Suzette Wanninkhof (from left)

Suzette Wanninkhof (from left)

Americans ride 8,000 miles to raise awareness about distracted driving

In memory of their partner, brother and friend, four Americans are cycling 8,000 miles to raise awareness about distracted driving.

In memory of their partner, brother and friend, four Americans are cycling 8,000 miles to raise awareness about distracted driving.

The four stopped in Williams Lake this week, where they were hosted by Mayor Walt Cobb and his wife Lynnette.

“They were a great group of kids with a very worthy cause,” Cobb said. “It takes a lot of nerve and perseverance to embark on a trek that long even in a car let alone on a bicycle and camping out all the way.”

Before their departure from the lakecity Thursday afternoon, Rachel Hartsell told the Tribune her deceased partner Patrick Wanninkhof, also a cross-country cyclist, was killed last year while completing a charity ride across the United States.

“Patrick was struck and killed by a woman who admitted to using her phone while driving,” Hartsell said.

While their trip is in memory of Patrick, it is also about raising awareness of the dangers of driving while using a cellphone.

In the United States, there are six times as many collisions with distracted driving as there are with drunk driving, Hartsell said.

Patrick’s sister Suzette Wanninkhof said after people find about the ride and tell the riders they are crazy, they then ask what they can do to help.

“We tell them to put down their phones,” Suzette said. “When you are starting your car, throw your phone in the back seat. If you need to look at it, pull over and stop.

It’s not worth looking at it when your eyes should be on the road.”

Rider and bike mechanic Megan Ryan completed a cross-the-U.S.-trip similar to the one Patrick was on when he was killed, but never met him.

All four riders come from the same cycling community and they know things can change so quickly on the road, Greg Powell added.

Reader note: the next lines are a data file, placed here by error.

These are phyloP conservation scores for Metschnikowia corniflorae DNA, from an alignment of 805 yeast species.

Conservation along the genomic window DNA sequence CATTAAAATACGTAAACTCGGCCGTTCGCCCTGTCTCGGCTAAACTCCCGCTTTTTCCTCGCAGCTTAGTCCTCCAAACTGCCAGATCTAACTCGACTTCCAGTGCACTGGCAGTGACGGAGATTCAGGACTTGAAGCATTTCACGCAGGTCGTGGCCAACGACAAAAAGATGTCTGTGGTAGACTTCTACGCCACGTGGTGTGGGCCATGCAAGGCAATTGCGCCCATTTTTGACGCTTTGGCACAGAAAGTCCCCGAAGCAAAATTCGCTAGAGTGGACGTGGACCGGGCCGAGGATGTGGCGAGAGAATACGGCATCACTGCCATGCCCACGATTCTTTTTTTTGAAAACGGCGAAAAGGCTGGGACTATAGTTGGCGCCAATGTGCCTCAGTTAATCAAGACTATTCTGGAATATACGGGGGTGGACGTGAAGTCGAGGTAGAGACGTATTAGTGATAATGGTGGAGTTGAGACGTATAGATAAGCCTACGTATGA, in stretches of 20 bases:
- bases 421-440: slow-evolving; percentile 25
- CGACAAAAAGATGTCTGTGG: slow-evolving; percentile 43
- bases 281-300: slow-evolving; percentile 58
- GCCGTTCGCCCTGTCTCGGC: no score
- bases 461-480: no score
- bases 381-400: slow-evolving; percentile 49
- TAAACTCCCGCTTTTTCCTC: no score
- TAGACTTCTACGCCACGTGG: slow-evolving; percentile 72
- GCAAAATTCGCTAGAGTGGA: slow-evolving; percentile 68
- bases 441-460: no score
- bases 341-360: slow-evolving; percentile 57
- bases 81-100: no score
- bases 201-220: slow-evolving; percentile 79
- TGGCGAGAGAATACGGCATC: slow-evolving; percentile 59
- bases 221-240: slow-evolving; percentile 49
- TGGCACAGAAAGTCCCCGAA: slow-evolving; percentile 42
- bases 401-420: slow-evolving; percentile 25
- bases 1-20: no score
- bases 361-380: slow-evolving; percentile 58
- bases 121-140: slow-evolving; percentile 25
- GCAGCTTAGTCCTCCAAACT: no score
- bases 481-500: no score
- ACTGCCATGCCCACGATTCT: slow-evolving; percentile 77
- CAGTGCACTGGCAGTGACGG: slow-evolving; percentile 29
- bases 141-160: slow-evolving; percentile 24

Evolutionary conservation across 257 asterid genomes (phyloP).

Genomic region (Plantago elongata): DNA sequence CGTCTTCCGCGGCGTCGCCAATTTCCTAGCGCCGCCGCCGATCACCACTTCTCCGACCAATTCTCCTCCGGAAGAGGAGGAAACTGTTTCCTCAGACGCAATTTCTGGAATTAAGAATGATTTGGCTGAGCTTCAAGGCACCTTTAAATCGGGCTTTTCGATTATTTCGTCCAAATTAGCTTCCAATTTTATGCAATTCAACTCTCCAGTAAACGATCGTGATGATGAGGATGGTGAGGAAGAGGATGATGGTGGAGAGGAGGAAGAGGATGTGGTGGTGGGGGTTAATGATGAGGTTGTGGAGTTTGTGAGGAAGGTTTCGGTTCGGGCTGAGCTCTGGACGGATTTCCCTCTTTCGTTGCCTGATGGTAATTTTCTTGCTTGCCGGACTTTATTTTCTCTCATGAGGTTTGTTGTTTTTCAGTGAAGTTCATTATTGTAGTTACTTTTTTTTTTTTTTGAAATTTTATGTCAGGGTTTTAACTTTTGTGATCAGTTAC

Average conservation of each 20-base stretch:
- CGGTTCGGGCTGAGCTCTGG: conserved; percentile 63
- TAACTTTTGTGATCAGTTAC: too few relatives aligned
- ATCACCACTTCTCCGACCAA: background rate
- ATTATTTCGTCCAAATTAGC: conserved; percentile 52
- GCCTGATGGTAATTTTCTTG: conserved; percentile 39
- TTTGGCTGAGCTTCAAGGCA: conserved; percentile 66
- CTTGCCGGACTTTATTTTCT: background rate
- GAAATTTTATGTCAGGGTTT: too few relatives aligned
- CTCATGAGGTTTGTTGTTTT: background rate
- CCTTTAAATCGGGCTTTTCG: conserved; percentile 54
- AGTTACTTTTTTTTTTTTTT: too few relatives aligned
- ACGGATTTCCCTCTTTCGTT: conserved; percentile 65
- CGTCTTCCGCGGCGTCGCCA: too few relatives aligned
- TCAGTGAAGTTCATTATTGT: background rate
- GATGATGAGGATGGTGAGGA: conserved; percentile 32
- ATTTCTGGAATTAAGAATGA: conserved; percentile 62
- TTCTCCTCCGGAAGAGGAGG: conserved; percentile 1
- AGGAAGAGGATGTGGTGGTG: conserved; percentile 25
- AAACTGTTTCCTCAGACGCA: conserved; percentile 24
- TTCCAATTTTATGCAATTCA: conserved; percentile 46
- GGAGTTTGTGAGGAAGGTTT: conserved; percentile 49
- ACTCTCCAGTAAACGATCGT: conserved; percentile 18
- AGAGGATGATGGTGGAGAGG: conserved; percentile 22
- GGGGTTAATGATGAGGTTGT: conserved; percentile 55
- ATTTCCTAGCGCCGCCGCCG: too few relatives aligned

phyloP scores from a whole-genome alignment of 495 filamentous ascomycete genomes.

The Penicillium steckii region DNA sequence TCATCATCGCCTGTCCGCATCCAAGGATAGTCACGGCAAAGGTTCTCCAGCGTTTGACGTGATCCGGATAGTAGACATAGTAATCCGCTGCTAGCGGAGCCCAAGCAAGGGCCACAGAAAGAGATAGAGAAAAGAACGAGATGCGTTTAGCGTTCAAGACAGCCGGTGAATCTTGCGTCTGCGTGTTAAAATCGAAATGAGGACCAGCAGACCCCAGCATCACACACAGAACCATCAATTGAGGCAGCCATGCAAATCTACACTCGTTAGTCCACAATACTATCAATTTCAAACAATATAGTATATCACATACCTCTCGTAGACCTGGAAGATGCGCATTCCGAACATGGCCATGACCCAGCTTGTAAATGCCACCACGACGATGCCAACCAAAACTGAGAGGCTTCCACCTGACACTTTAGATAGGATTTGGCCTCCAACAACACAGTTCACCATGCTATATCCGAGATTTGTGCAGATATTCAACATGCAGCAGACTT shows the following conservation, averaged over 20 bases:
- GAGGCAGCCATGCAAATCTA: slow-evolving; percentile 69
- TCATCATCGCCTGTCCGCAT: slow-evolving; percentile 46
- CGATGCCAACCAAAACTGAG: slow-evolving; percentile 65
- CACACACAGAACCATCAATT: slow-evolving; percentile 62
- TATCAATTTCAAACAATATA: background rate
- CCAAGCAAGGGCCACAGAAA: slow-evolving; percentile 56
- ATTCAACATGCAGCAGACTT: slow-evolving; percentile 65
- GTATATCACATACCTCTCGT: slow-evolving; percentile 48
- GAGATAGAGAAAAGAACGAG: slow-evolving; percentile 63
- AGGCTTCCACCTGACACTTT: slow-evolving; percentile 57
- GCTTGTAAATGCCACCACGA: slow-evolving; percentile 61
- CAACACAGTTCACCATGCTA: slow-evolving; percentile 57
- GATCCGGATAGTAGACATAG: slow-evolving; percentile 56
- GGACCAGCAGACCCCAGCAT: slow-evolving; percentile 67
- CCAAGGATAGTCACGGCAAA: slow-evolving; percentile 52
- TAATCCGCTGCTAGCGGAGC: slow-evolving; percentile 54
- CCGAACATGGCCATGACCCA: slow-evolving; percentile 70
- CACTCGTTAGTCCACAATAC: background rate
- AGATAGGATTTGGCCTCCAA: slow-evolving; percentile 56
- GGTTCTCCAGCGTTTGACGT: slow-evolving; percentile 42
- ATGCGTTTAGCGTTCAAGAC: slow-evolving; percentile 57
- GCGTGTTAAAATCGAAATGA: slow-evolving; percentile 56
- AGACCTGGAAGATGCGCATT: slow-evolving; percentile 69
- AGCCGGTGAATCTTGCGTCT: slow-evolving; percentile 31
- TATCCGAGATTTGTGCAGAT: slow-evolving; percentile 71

“It could have been any one of us or anybody else on the road instead of Patrick that got killed, so that’s something to keep in mind,” Powell said. “It could be a loved one you care about or yourself.”

While they are riding the four hope people seeing them along the way will be inspired to stay off of their cellphones.

Along the journey, the four have been hosted by friends and complete strangers, Hartsell said.

They ended up at the Cobbs’ home in Williams Lake because Quesnel city councillor Ed Coleman hosted them and called Walt to ask if they could stay with him.

“Walt is a great all around accommodating guy and we got to spend time with him and his wonderful wife Lynnette. We didn’t even know each other 24 hours ago,” Hartsell said.

Cobb said he wished them good luck and a safe journey.

From Williams Lake the riders hoped to make it half way to Clinton Thursday and reach Vancouver by next week.

“If people would like to follow along with our journey they can go to our website which stands for Patrick Rides On 8,000 miles.

“The ride serves a few purposes: to fundraise for his upcoming learn-to-bicycle nonprofit, to share stories of his life, and to grieve,” the web sited notes.”It’s exactly the adventure Patrick would have embarked on. So, join us. Whether on your bike for a few hours of riding, at your house to host us, or simply to spread the word, we would love for you too to Ride On.”



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